Author Topic: Desk covering  (Read 1335 times)

Offline Michael M

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Desk covering
« on: November 23, 2016, 02:17:33 PM »
Recently I learned of a trick to help my writing. Tilt the desktop till it's comfortable to write on. So I built one, and it did help! BUT....
now the paper wants to slide off onto my lap. I don't want to tape it because I sometimes turn the paper to make a line,
(more often than I probably should be doing). The question is: Is there a mat or some surface to put on the desktop so the
paper won't slide off so easily?

Thanks
Michael

Offline Starlee

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Re: Desk covering
« Reply #1 on: November 23, 2016, 04:14:29 PM »
Hmmm....I wonder if felt or cork board would work? They're both soft surfaces that should provide resistance will still providing good cushion...as long as the fibres in the felt and holes in the cork aren't an issue...sounds like the start of a mini-experiment to me :)
Star

Offline AndyT

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Re: Desk covering
« Reply #2 on: November 23, 2016, 04:56:40 PM »
Hello Michael.  I'd be interested to know which style you're working on at the moment (you have mentioned Eleanor Winters before, so that presumably means copperplate?), but in the meantime here are a couple of thoughts.

A while ago I got a chance to mix with a few Spencerian writers - some "improvers", a few rather high fliers and one Master Penman - and was a bit taken aback to find that they all arrived with boards, whereas I turned up with a pen and a bottle of ink.  Weirdly, they all had the same set up.  The board is good quality Scandinavian plywood, either " or ⅝", about 18" front to back and, say 30" wide", with a narrow lath around " - " thick fixed to the underside at the back.  Sitting on a level table that gives an angle of 1-2, very roughly, not that it much matters - the point being that it's not a lot, but it does make a difference.  What I know now is that, quite apart from anything else, that little tilt gives your elbow more room to move, and can compensate surprisingly well if the desk height is not optimal.  This is quite unlike the pronounced tilt preferred by broad pen users (45 - 60), which has more to do with controlling ink flow and avoiding back ache: the latter applies to pointed pen, alas, but the former does not.  Incidentally, that 30" width is handy because it spans an armchair ...  ;)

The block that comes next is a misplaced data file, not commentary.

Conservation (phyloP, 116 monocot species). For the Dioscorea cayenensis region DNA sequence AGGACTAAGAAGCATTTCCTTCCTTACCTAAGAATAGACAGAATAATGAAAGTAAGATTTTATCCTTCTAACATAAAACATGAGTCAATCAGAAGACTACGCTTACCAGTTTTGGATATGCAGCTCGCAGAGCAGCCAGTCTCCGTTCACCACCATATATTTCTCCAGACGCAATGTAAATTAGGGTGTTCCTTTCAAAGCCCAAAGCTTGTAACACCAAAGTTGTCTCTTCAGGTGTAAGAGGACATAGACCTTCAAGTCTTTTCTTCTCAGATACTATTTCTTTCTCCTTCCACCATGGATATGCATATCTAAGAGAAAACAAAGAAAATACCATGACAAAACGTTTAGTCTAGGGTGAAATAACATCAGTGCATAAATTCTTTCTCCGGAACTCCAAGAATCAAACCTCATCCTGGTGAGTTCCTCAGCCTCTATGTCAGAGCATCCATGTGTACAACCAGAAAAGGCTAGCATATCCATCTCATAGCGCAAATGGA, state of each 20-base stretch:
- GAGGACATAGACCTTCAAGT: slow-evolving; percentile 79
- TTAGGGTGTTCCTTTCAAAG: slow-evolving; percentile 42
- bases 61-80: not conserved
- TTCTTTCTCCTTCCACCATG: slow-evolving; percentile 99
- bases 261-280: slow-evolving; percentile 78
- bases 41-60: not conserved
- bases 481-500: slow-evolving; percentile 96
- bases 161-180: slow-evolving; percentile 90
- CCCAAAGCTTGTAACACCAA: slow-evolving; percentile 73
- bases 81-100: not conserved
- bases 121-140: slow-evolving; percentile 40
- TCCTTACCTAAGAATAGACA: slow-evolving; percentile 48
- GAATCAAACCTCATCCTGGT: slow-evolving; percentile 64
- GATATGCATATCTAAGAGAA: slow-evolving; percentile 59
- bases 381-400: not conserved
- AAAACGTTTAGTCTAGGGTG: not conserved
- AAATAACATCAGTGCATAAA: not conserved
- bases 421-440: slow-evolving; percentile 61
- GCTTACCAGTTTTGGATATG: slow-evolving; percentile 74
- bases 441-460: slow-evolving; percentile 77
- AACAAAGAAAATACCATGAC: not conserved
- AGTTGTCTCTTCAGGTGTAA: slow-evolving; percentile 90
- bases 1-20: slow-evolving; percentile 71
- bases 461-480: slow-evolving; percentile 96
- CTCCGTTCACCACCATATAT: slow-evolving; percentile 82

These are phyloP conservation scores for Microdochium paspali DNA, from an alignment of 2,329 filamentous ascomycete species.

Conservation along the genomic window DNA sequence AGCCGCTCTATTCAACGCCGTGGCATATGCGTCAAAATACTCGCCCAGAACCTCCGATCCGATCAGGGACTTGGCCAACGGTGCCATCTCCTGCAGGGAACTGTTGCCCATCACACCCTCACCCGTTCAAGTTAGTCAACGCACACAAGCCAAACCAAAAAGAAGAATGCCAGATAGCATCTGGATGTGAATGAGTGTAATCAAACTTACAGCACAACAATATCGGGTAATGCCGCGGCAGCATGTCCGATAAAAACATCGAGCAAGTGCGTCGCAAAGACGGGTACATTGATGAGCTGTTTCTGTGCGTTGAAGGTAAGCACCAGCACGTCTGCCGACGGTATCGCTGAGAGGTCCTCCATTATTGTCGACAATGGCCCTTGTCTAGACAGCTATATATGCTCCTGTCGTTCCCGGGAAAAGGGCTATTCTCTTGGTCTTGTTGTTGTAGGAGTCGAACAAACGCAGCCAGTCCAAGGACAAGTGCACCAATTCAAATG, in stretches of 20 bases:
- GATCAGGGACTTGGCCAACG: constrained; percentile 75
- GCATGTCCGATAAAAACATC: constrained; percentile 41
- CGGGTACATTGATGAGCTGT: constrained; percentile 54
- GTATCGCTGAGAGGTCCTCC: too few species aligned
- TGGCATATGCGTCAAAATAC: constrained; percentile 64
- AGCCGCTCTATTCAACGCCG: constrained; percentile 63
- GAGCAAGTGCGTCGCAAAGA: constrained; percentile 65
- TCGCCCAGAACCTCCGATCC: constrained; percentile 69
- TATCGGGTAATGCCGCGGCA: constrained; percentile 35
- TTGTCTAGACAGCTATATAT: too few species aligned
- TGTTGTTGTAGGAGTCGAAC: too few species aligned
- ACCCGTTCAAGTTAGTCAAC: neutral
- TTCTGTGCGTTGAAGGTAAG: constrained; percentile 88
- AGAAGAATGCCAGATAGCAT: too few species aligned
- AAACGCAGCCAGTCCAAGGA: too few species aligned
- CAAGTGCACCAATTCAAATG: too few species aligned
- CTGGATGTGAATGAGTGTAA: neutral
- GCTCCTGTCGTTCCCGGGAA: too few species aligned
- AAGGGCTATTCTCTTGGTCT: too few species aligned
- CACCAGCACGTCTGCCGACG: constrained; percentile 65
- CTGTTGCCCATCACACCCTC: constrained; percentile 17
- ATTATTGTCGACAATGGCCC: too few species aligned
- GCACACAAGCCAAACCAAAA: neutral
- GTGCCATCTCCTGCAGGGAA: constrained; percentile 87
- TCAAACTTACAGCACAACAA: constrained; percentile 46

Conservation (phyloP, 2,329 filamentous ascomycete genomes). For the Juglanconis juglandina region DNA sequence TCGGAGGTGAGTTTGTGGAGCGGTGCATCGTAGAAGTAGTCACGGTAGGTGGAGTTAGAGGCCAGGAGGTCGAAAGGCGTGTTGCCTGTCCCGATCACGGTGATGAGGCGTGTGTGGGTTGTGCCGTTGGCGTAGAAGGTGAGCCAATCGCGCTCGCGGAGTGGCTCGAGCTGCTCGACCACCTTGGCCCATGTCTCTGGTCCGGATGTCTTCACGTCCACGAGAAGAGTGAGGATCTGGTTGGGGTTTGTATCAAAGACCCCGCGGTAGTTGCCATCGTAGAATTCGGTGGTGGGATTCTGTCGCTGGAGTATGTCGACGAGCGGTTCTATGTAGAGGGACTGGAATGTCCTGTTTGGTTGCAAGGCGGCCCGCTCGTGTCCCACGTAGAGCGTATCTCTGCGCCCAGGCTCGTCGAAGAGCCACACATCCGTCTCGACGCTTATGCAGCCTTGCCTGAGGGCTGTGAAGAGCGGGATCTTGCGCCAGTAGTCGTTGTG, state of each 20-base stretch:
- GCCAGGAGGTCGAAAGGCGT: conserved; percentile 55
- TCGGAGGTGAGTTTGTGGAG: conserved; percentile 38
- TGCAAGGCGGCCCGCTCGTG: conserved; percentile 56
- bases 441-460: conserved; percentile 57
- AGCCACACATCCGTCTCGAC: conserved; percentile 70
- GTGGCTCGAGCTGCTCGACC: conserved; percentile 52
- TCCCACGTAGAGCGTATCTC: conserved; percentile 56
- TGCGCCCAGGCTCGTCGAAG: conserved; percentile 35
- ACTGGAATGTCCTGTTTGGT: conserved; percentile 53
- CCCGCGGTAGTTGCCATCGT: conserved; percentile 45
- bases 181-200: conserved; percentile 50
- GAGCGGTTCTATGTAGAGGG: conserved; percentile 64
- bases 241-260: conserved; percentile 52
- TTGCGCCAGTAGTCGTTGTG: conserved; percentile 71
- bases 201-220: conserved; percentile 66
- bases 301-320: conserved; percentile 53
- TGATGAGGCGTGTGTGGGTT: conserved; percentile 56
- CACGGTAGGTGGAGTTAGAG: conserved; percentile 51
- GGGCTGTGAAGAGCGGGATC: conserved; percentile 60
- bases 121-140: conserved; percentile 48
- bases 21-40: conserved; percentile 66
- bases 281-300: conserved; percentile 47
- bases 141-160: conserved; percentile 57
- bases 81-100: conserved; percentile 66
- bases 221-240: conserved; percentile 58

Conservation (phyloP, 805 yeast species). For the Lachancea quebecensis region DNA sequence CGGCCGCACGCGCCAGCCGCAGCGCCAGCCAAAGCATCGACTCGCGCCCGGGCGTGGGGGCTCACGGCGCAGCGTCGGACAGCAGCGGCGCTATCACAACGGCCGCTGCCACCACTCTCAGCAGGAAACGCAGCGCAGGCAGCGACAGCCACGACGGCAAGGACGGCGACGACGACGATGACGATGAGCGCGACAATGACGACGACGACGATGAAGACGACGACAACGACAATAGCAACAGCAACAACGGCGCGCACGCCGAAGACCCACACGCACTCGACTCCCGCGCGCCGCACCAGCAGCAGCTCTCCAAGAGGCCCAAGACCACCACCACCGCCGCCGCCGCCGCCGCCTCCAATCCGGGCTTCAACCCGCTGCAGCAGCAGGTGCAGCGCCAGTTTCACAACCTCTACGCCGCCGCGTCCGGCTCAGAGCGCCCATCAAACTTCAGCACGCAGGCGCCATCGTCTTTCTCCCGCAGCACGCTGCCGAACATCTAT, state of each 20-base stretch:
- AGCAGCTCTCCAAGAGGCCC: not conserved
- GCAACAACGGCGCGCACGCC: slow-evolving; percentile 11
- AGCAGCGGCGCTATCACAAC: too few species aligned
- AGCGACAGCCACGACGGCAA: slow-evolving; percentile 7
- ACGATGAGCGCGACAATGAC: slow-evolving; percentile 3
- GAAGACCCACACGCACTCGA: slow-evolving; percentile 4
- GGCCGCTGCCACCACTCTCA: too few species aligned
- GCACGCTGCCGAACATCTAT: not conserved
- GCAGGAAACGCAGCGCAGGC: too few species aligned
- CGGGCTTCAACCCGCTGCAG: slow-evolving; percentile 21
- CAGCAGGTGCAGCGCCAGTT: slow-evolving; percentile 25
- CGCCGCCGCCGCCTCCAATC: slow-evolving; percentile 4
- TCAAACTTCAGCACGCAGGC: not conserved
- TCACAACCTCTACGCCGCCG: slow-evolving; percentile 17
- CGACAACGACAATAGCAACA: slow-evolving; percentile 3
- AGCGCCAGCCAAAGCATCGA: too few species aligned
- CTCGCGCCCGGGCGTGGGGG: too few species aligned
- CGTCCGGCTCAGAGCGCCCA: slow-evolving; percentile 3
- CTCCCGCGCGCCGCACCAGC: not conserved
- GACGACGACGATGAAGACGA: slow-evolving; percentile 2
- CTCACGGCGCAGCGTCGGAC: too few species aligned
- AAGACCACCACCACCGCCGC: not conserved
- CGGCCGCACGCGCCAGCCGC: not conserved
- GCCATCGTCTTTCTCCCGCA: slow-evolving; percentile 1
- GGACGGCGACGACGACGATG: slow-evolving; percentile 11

So much for the tilt; what of the covering?  Again, all the same: twenty sheets of blotting paper.  Now, where you get unfolded blotting paper that size is still a mystery to me, but a good few sheets of newsprint topped off with cartridge paper does the same job.  The top surface will ideally be sufficiently rough to prevent the paper from slipping unbidden, but smooth enough for you to be able to slide it easily when you want to (this is important).  Somewhere exactly between hot and cold press watercolour paper, in fact!  Anyway, that works well, but you might also consider a piece of thick felt, which is particularly good for developing a light touch.  The idea is that if the surface feels soft enough that you fear you might spear it with a sharp nib, you'll go easy on the pressure.  I recommend that: it's effective.

Offline Lynda

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Re: Desk covering
« Reply #3 on: November 23, 2016, 05:04:59 PM »